For American audiences, especially comic book fans, the title “New Gods” can be confusing. “New Gods: Yang Jian” is unrelated to comic book legend Jack Kirby’s 1970s DC masterpiece that spawned Darkseid, Mister Miracle and others. And the gods are hardly new; The leads in this exquisitely animated Chinese movie franchise (first “Nezha Reborn,” now “Yang Jian,” and possibly “The Monkey King” to follow) are very, very ancient Gods: Figures from Mythology Reimagined for Modern Viewers.
There’s plenty of imagination in that reinvention: The world of “New Gods: Yang Jian” is a swirling mix of myth, pseudo-steampunk, “Blade Runner,” the kung-fu film genre, and music from many corners of your ears. Bet you didn’t expect a superbly performed Chinese legend to be characteristically marked by a lone harmonica (between swing comic, reggae and everything in between).
Through the opening narration, we are introduced to a world that has survived an epic war between the gods in which the mortal and immortal realms know each other, but now generally stay apart. Our lethargic leader is the fallen hero Erlang Shen, who used to be big trouble but now leads a group of feisty bounty hunters in a wooden flying boat that seems to be in constant danger of running out of fuel. How important used to be? He is the artist formerly known as Yang Jian, a powerful three-eyed deity who lost his powers in a near-apocalyptic fight involving his family. In the tradition of American detective movies, the big job he and his team land forces him to deal with his traumatic past.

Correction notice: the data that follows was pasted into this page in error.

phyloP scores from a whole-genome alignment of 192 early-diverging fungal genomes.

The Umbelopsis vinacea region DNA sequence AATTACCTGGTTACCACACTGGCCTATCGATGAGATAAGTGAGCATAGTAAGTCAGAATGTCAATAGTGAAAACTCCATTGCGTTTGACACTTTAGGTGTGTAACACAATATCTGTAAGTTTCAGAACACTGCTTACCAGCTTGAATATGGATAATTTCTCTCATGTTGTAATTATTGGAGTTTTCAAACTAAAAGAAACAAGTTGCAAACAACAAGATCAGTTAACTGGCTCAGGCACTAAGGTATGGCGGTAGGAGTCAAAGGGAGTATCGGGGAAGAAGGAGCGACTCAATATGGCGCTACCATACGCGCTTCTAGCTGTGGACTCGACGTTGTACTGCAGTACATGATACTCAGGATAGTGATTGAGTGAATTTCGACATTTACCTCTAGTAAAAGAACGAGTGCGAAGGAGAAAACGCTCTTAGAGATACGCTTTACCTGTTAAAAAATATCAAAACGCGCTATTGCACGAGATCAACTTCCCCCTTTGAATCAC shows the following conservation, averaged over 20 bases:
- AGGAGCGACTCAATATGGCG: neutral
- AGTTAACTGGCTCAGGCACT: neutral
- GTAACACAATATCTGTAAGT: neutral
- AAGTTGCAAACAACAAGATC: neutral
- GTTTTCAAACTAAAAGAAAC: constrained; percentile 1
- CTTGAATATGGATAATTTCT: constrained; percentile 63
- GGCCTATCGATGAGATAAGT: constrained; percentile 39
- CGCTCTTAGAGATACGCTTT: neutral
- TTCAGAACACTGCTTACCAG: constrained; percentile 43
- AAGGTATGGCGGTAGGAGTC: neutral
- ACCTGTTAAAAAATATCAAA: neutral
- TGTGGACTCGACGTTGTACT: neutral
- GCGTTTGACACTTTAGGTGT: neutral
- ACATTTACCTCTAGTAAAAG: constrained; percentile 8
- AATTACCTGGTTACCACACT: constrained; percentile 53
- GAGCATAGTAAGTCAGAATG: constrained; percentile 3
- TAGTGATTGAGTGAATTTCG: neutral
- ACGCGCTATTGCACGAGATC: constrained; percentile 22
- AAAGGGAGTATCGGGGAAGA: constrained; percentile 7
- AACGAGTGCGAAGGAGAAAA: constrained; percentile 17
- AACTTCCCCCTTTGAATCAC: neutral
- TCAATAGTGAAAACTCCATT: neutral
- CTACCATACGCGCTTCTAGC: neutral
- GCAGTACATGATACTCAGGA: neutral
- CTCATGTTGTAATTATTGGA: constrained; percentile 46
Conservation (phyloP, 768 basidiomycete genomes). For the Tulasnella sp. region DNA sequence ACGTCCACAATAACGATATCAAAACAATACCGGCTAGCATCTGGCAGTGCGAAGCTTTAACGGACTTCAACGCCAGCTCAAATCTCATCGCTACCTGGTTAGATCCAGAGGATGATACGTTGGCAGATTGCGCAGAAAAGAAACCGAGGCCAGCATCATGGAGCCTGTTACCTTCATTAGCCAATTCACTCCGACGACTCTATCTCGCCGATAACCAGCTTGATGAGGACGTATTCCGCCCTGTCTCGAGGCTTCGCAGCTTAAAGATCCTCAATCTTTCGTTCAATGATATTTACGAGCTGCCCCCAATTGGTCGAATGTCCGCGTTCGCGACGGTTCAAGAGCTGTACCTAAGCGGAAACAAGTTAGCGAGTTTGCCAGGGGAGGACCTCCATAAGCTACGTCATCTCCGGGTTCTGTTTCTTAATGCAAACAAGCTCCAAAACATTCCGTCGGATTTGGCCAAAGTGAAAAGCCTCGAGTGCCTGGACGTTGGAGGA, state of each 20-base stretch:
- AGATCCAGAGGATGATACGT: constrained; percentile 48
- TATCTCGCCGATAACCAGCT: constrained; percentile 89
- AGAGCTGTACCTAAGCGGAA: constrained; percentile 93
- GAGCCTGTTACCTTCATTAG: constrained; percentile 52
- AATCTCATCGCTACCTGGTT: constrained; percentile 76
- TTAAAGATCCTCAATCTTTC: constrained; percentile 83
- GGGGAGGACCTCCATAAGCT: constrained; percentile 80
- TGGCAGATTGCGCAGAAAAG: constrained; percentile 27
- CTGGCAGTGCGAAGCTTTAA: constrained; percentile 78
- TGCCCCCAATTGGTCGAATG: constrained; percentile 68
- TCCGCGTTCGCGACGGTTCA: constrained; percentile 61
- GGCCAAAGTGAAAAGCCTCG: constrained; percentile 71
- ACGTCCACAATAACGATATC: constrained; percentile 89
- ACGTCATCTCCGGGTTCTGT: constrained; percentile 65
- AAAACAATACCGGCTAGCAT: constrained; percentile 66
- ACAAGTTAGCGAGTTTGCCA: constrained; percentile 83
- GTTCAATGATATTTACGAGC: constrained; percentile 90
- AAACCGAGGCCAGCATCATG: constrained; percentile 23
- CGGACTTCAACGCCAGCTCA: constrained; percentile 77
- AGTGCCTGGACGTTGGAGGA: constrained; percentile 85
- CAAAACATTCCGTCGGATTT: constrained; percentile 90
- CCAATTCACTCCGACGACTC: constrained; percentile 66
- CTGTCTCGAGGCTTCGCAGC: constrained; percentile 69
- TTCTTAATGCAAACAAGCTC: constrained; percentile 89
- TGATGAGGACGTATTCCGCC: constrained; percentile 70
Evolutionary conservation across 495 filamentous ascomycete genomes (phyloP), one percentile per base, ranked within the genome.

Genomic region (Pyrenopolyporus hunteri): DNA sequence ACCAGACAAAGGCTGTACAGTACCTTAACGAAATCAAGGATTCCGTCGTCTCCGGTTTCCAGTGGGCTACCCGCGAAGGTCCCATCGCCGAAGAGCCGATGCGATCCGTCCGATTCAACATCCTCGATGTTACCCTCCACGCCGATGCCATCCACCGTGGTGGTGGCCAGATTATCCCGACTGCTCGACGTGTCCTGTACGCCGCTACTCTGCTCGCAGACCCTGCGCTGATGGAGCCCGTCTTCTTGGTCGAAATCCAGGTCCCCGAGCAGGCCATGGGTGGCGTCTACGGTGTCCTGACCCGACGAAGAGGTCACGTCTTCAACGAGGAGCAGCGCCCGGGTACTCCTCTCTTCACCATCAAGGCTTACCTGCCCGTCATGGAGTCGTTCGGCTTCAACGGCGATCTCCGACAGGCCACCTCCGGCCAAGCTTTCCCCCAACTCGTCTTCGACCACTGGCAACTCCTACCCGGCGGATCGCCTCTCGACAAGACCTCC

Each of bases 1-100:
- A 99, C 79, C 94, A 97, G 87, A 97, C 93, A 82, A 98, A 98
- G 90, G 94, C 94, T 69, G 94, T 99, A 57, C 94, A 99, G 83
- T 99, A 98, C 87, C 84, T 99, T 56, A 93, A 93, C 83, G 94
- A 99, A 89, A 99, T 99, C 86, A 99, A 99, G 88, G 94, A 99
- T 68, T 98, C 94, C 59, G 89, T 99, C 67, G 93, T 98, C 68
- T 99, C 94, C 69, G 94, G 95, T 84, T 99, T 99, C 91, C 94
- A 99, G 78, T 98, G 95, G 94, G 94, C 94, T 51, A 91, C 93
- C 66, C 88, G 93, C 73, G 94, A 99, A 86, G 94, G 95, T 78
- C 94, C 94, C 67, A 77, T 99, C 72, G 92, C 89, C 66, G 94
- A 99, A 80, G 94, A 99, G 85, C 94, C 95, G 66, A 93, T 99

There are fun characters and dazzling action sequences. The filmmakers’ approach to rethinking legendary figures and placing them in a kind of weirdly technical, timeless reality is intriguing. It looks like the “New Gods” franchise is destined to be the Chinese animated answer to the Marvel Cinematic Universe, and it certainly has the story bank to compete on that level.
He also has the cinematographic talent. The film is a visual knockout. The environments are not just photorealistic, they are full of creativity and often build emotions effectively. Among the sumptuous sequences: the wooden flying ship traveling through a multi-colored magical wormhole/passage; the poetic tableau when a character dies on a moonlit winter night; a languid shot of a character walking down a hallway, captured through translucent silk drapes.
The creatures are designed with electrical inspiration. So are the combat sequences, some influenced by the kung-fu works of Jet Li and Jackie Chan, some magical and cosmic without losing tension (as often happens with people flying around shooting lightning bolts at each other). One sequence seems visually influenced by Scott Derrickson’s “Doctor Strange” without feeling derivative.
As for the film’s messages beyond being a heartbreaking thread updating mythology for fun and profit, things get significantly murkier. If there is a real-world metaphor in the central conflict, it could be a polemic against government regulation of climate change. It could also be essentially the opposite: an argument for the natural versus the sanctioned by the leaders. But whatever the outcome, “New Gods: Yang Jian” belongs among the most visually striking recent animated features.
‘New Gods: Yang Jian’
In Mandarin with English subtitles; there is also an english dubbed version
Execution time: 2 hours, 7 minutes
Playing: In general release on January 20